Could you please tell us a bit about your cycling background??
I describe myself as a recreationally competitive cyclist. I raced a bit when I lived in the US but never at the professional level. Although I would kill it with all the other “older” girls in the Cat 4 races, just because, that’s how I am.
In my early 30’s after years of running, the chronic injuries became too difficult to manage. A lovely doctor of mine with a brutal reality bedside manner simply told me I was never going to be a great runner and maybe I should just pick a new sport…”crazy lady”.
In 2008, at the age of 42, I wrote in my journal that I wanted to do three things with my work and my life:
Do something around my love of cycling
In April 2009, I moved to Rwanda to sell cargo bikes to coffee farmers and I began helping the National Cycling Team. Fast forward almost 8 years and I’m still in Rwanda working for Team Africa Rising, traveling the continent growing the sport of cycling but now with an emphasis on women’s cycling.
What do bicycles mean to you?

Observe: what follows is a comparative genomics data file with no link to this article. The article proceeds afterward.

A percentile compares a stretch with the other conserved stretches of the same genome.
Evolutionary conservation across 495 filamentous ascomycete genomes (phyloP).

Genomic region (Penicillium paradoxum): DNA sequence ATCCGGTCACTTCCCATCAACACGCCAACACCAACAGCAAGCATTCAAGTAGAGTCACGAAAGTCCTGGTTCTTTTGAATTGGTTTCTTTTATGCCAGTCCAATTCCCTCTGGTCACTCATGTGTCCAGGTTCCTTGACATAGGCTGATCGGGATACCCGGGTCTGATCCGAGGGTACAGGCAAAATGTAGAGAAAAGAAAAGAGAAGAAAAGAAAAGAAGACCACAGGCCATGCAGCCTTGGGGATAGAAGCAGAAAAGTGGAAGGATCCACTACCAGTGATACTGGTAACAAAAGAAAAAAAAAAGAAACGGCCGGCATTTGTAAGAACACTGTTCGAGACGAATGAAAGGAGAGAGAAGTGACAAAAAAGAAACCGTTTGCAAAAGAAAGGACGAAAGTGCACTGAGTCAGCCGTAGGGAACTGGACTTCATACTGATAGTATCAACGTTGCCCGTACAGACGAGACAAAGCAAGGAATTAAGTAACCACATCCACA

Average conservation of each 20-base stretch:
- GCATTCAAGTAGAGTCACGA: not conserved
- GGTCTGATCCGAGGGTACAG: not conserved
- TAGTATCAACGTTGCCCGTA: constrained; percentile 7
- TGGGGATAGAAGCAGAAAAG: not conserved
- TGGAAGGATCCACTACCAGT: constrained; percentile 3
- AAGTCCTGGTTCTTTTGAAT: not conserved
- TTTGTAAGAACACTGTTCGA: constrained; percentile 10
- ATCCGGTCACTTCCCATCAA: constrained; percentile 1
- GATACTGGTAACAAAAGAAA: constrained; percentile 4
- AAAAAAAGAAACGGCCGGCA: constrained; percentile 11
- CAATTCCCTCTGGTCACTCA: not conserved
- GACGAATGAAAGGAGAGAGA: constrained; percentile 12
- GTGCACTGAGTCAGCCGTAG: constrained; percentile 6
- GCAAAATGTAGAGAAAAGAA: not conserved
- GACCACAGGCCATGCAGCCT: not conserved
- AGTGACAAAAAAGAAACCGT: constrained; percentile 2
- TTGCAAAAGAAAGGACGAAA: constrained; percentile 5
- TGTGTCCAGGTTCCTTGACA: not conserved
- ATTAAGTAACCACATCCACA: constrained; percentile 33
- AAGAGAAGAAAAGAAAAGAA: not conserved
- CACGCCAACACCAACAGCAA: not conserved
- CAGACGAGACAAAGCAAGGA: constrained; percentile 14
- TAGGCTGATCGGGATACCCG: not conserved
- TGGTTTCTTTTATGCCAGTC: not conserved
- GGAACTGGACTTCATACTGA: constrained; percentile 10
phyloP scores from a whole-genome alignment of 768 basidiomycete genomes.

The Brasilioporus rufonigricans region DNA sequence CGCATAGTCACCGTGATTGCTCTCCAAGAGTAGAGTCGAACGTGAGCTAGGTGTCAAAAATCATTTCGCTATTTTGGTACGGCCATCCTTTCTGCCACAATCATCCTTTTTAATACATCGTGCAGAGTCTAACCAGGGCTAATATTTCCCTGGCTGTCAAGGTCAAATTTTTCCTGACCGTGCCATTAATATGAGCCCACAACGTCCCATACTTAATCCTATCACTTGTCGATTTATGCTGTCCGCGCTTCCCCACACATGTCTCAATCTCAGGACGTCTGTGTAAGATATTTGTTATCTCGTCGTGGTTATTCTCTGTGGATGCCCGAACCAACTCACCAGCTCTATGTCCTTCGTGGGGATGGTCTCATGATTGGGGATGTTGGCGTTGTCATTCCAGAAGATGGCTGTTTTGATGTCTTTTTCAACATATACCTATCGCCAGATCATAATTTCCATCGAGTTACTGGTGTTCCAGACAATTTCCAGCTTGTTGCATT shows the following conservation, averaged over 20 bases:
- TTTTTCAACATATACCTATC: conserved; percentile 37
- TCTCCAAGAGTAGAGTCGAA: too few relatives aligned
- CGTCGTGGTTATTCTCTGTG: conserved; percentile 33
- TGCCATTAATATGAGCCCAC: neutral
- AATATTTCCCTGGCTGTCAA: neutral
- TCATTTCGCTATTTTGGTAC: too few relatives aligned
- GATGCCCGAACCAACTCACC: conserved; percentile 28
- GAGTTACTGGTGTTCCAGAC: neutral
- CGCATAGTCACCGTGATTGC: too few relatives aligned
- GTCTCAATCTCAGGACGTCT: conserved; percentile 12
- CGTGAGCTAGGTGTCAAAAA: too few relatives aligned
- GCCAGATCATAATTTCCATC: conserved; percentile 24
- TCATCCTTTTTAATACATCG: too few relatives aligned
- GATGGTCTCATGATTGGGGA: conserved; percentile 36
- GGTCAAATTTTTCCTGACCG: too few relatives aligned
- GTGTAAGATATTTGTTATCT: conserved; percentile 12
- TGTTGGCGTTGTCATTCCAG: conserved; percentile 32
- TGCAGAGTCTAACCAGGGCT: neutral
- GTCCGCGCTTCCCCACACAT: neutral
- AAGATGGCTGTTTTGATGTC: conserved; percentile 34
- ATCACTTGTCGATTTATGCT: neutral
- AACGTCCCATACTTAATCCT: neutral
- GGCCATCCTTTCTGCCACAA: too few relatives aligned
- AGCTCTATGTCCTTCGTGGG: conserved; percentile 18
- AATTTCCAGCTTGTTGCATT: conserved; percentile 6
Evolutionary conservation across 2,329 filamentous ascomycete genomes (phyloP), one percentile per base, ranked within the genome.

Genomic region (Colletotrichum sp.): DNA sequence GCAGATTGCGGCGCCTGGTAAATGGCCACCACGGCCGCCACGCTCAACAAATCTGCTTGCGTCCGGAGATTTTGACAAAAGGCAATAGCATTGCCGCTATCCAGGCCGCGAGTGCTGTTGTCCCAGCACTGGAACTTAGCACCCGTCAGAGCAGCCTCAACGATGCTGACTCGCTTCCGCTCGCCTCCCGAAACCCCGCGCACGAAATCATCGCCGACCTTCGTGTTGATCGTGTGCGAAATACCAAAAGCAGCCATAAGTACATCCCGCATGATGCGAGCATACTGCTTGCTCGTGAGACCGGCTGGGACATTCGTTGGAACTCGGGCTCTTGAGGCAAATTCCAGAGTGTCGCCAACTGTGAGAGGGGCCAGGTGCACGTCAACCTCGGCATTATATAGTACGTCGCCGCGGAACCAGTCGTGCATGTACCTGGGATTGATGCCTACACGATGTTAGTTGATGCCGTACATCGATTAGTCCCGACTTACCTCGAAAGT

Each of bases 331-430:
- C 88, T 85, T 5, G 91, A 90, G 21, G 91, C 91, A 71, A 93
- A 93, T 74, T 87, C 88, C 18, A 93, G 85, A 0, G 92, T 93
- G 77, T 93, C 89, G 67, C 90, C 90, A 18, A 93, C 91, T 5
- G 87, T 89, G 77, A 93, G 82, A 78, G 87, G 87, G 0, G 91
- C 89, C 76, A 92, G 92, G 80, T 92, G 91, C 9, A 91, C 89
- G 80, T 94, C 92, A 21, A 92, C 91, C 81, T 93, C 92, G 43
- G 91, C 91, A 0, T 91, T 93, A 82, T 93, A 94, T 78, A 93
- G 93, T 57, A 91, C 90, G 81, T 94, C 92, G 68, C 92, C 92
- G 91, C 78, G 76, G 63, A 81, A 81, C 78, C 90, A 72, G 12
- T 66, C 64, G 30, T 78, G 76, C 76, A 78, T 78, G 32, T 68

Freedom….pure joy….opportunity to connect people from all over the world from all cultures, races, religions. The bike is the ultimate common denominator. The bike is literally my world.
What was your most inspiring cycling experience so far?
In 2012, Adrien Niyonshuti, became the first Rwandan to qualify for the Olympics in cycling. Being in London during his race and praying throughout the race that he would finish and make history was the most nerve racking, anxious, joyous moment of my life. As he came through the tunnel for the final, I knew he had done it. I began crying. This young man from a small town in the Eastern province of Rwanda became the first black African to ever finish an Olympic mountain bike event.
To be a part of those minutes, with the crowd cheering for him, encouraging him, it made every difficult moment worth it.
What advice would you give to other women who are beginning their own cycling stories?
Stay strong sister! Beat down the intimidation and fear you feel walking into a bike shop. Do not let your negative self-talk (we all do it) talk you out of doing your first group ride. You will find your place, your community if you keep pushing through the doubts.
Find out your own personal “why”. That’s what will get you up in the morning and keep you turning the pedals. For me, it’s simply to keep my sanity.
Describe in one word what bicycles mean to you.